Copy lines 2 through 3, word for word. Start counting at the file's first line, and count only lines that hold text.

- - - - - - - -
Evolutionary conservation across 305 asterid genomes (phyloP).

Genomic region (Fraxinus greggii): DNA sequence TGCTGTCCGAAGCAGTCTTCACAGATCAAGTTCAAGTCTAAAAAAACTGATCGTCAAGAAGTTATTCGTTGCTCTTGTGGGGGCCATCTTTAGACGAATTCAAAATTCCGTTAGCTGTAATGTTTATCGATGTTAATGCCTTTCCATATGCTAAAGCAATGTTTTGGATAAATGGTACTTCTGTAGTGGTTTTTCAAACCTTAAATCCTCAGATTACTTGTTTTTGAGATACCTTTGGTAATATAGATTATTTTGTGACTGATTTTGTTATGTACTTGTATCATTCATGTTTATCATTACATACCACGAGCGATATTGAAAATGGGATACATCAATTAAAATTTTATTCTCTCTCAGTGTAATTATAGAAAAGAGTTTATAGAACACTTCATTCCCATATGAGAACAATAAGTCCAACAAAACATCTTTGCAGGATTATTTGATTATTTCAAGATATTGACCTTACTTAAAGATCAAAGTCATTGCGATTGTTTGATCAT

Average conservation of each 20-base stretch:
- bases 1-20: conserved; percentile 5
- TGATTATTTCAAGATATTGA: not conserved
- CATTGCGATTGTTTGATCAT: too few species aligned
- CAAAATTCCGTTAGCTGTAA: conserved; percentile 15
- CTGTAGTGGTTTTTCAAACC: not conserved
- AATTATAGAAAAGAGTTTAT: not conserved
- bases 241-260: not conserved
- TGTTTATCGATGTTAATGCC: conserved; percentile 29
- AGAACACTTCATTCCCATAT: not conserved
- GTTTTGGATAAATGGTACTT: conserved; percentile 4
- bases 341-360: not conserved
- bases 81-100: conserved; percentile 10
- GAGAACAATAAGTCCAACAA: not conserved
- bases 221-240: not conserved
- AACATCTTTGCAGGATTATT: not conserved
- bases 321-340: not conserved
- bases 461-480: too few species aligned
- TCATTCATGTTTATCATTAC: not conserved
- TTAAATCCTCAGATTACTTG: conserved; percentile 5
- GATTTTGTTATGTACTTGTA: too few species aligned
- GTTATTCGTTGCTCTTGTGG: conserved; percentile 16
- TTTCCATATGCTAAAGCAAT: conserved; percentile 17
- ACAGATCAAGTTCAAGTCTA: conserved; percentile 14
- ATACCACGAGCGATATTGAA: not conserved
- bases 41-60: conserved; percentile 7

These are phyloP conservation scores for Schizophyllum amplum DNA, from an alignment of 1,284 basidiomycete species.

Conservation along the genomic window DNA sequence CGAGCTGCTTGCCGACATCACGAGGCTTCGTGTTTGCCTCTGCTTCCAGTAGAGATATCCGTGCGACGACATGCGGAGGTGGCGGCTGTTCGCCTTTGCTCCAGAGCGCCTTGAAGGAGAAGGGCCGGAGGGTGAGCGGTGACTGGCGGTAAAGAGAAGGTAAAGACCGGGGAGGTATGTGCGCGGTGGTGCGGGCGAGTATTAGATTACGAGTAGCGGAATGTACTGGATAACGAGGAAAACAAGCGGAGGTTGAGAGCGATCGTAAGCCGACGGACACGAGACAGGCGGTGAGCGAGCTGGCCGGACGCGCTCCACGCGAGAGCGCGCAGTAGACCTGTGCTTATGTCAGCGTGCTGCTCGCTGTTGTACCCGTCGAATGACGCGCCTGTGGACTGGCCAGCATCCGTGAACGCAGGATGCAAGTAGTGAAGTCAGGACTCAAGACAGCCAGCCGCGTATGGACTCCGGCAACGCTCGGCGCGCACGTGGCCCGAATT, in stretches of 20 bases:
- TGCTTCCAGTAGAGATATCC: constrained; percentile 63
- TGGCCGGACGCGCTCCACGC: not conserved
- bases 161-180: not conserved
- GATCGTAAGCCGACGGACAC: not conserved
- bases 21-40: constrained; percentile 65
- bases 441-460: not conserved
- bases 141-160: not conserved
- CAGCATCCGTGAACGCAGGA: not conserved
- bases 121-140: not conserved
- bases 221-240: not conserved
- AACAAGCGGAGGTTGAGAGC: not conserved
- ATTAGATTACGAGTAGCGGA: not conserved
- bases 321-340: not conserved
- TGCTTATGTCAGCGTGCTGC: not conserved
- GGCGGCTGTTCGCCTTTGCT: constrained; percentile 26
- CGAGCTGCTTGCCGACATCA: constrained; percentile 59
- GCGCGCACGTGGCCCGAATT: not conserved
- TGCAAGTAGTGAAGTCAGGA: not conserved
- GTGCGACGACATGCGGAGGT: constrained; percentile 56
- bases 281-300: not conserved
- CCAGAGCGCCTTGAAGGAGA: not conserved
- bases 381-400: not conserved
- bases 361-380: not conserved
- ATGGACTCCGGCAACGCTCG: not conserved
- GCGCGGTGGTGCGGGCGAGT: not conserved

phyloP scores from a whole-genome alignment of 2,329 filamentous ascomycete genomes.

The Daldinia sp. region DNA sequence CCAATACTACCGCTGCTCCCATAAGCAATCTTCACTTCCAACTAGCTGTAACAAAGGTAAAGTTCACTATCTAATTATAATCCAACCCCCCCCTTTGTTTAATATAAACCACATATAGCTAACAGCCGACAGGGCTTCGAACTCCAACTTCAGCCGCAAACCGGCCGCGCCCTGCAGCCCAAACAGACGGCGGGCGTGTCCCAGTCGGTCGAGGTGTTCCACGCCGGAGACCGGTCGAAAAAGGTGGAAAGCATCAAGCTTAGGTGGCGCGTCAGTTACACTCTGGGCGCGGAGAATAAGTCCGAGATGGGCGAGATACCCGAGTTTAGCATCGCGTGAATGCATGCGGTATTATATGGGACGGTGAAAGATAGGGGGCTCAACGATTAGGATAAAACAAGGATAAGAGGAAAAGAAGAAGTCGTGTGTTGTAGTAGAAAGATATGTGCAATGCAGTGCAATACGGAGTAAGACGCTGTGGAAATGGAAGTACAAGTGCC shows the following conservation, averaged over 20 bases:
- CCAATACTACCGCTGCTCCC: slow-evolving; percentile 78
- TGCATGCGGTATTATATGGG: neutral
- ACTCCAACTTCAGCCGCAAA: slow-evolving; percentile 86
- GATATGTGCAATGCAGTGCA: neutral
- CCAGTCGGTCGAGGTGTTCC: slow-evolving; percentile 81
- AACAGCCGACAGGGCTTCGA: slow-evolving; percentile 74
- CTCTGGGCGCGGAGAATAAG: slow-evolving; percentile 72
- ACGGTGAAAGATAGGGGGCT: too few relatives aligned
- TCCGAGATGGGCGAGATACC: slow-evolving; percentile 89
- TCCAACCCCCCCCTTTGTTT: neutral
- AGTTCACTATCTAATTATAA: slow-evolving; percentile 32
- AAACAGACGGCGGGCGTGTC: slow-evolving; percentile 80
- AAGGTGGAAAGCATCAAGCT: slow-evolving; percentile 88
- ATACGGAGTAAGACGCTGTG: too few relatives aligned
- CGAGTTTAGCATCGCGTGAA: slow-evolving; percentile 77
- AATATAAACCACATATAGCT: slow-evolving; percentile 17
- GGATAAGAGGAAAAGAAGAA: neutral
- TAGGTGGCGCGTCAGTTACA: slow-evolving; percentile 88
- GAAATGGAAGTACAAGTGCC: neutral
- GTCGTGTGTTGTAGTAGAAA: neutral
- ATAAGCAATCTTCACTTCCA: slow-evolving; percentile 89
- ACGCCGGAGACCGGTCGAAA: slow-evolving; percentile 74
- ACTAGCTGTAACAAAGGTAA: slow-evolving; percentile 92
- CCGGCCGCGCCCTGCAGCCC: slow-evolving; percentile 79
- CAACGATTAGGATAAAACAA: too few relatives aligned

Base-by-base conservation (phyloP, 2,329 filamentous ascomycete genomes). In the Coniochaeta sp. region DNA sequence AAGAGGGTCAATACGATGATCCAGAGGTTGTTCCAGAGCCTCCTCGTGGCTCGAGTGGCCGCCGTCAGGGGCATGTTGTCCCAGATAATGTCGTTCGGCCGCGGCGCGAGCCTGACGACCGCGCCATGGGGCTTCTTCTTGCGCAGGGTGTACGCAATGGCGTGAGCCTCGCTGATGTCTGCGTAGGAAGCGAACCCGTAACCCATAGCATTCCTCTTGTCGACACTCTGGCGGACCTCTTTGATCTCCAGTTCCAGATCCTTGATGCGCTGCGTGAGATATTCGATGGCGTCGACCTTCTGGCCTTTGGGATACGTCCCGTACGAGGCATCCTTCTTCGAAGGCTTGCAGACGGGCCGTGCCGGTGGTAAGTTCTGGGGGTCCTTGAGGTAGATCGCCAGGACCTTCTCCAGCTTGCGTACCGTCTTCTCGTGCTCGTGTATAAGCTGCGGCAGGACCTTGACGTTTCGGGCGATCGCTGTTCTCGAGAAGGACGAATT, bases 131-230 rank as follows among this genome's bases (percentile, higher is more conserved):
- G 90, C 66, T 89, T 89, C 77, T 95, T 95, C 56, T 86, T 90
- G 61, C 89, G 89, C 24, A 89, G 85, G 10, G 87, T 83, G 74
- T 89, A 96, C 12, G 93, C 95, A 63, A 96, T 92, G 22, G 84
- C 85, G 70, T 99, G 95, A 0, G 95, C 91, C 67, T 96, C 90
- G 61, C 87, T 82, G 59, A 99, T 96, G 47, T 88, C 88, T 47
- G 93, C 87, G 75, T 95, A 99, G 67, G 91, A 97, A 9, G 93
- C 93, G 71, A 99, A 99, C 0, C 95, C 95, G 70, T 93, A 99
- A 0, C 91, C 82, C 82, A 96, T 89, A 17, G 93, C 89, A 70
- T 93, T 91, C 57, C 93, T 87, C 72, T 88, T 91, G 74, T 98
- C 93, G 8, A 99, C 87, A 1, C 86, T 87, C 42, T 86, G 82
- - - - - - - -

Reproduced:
Genomic region (Fraxinus greggii): DNA sequence TGCTGTCCGAAGCAGTCTTCACAGATCAAGTTCAAGTCTAAAAAAACTGATCGTCAAGAAGTTATTCGTTGCTCTTGTGGGGGCCATCTTTAGACGAATTCAAAATTCCGTTAGCTGTAATGTTTATCGATGTTAATGCCTTTCCATATGCTAAAGCAATGTTTTGGATAAATGGTACTTCTGTAGTGGTTTTTCAAACCTTAAATCCTCAGATTACTTGTTTTTGAGATACCTTTGGTAATATAGATTATTTTGTGACTGATTTTGTTATGTACTTGTATCATTCATGTTTATCATTACATACCACGAGCGATATTGAAAATGGGATACATCAATTAAAATTTTATTCTCTCTCAGTGTAATTATAGAAAAGAGTTTATAGAACACTTCATTCCCATATGAGAACAATAAGTCCAACAAAACATCTTTGCAGGATTATTTGATTATTTCAAGATATTGACCTTACTTAAAGATCAAAGTCATTGCGATTGTTTGATCAT

Average conservation of each 20-base stretch: